DP4697 | Financial Globalization, International Business Cycles and Consumption Risk Sharing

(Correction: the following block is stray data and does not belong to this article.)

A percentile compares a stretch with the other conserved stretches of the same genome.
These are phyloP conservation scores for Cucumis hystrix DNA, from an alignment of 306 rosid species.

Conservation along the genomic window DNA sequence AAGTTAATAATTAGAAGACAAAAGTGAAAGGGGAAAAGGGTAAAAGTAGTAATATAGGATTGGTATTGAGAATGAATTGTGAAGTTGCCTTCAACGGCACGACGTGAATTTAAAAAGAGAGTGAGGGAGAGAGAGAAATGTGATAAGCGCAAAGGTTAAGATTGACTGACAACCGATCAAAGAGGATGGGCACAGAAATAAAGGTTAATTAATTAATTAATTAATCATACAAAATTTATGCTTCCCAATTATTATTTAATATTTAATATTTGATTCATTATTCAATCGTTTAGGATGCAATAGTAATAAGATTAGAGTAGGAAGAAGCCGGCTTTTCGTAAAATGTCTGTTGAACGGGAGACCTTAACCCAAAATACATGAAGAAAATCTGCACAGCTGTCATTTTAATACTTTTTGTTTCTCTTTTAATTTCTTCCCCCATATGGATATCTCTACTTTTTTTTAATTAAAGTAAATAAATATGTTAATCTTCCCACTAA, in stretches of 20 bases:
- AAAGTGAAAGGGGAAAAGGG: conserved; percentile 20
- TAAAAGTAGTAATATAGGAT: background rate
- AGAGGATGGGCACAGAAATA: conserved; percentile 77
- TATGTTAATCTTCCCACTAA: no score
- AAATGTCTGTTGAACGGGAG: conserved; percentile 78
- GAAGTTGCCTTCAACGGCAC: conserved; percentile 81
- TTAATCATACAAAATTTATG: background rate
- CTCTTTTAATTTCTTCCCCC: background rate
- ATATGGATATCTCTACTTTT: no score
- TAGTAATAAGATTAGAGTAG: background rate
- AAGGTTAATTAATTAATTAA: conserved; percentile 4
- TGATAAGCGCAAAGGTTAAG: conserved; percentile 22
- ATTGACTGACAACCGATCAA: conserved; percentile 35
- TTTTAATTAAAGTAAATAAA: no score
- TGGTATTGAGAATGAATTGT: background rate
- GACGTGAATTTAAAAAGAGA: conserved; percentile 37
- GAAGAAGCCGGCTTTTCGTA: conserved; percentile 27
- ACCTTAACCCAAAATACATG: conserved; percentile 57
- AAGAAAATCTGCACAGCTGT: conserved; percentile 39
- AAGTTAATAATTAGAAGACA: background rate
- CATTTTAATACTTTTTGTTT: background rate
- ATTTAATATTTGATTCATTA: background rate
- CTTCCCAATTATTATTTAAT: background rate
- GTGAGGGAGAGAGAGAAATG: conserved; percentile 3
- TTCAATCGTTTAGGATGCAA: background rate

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Consumption based measures of international risk sharing seem to defy the effects of more than two decades of ongoing financial globalization. We put forward an explanation of this puzzle: under incomplete risk sharing and if there are several sources of risk, consumption based measures of risk sharing will also be a function of the structure of business cycles, i.e. their degree of synchronization and persistence. We argue that permanent and transitory shocks to output constitute such qualitatively different sources of risk. Using OECD data, we then illustrate that countries have indeed become more insured against permanent shocks, in line with the ever better integration of financial markets. Basic measures of risk sharing have however not picked up this change because globalization has also affected the structure of business cycles. In particular, our results are consistent with the observation recently made by several authors that the globalization period has seen the emergence of less volatile and internationally more synchronized business cycles among industrialized countries.